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‘The Sixth Gun vol. 1’: a graphic novel review

The Sixth Gun is a volume I picked at a convention. I hadn’t heard anything of the series and came not knowing what to expect. The back cover billed it as western horror series. The plot of the series revolves around 6 guns with powers, and an unknown collective power, that were created by a Confederate General cultist (basically). If someone touches one of these guns that possess it for life, and if someone else touches it burns them. With that basic introduction out of the way, let’s delve into the first volume of The Sixth Gun.


The Sixth Gun is a series that is very much plot driven work, with the characterization taking the back seat. Most of the narrative focuses on that of Becky Montcrief, who serves as the female protagonist on the work. Despite her being the central character of focus she is given little characterization and development. I’m not sure if this is something to change, but it’s not really present in this volume. Instead, the antihero, Drake Sinclair, is far more interesting. While he doesn’t a ton of development, what he is given is interesting and in future volumes he’ll be the most interesting character to watch.

The plot concerning the six guns is fairly interesting. Writer Cullen Bunn has done a careful job of not revealing much regarding them in the first few issues. Unlike the guns, Bunn quickly rotates villains. In this volume we see them introduced and dismissed. A few of them have long lasting potential, and it’s sort of disappointing to see them go. What this series does really good is the atmosphere. The use of supernatural is blended really well into the Western setting and it’s a lot of fun to read. It doesn’t seem forced. This is a really well created supernatural world. The writing on the whole is fun.


In this review, and all future reviews the design section will be integrated with writing or art depending on their use in the work.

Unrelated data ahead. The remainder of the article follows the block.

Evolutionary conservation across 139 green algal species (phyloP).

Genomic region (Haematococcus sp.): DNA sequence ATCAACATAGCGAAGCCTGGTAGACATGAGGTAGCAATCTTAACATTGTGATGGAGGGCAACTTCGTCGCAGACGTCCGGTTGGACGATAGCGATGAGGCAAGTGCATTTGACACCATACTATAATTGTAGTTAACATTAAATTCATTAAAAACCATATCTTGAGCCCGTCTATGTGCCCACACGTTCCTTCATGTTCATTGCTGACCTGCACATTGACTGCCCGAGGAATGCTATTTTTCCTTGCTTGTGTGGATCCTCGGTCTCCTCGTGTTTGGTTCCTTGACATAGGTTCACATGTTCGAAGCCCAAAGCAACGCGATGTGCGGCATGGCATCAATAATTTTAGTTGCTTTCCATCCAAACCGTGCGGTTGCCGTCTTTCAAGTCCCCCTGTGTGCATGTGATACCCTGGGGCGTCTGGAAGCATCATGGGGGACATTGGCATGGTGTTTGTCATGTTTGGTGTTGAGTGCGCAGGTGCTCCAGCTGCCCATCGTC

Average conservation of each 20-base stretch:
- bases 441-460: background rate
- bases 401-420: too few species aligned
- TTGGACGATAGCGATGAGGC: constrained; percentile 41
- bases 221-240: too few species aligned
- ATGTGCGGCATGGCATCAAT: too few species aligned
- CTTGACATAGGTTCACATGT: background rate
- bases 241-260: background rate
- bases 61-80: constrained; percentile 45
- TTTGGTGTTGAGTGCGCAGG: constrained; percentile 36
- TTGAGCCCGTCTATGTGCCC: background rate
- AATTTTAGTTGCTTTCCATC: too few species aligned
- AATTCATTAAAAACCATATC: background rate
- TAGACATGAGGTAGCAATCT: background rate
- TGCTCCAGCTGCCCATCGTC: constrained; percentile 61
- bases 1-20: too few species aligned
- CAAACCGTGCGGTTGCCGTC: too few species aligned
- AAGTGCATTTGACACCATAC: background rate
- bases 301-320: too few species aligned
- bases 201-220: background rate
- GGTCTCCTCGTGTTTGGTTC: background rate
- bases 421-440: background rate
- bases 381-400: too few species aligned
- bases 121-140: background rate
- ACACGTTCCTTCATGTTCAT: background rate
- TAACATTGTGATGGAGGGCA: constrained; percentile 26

The Sixth Gun is another Oni Press publication, and so the art for the most part is more than the cartoon-ish side. But it’s not as simple as Lost at Sea, but more similar to Eric Powell’s The Goon, in my opinion. Artist Brian Hurtt does a good job at conveying the atmosphere intended by Bunn. A lot of the more supernatural moments are quite excellent (my personal favorite being The Gallows Tree). And like Bunn’s writing, he blends the supernatural and western elements nicely together. His character designs are good, giving individuals distinct looks. The colors are good as well. Most are used to complement both the supernatural and their physical settings.

Final Opinion:

The Sixth Gun isn’t the best horror comic out there. Even so, the series has a lot going for it. Writer Cullen Bunn and artist Brian Hurtt work really well together (not surprising since they’ve worked on previous projects together). As I’ve said it’s not the best horror comic, but the concept of western horror is done well. It’s a tough subject to work, but it’s handled properly. And with lots of plot still left after this volume I’m interested enough in continuing the series. This is very much a horror-adventure series, so I only recommend to those that have enjoyed stuff like Hellboy or The Goon. If you do read it, you’re most likely to enjoy it.

The Sixth Gun is created by Cullen Bunn and Brian Hurtt. It’s distributed by Oni Press. Cullen Bunn wrote the series and Brian Hurtt is the artist.

The first issue was available for Free Comic Book Day, and is available in PDF form here.

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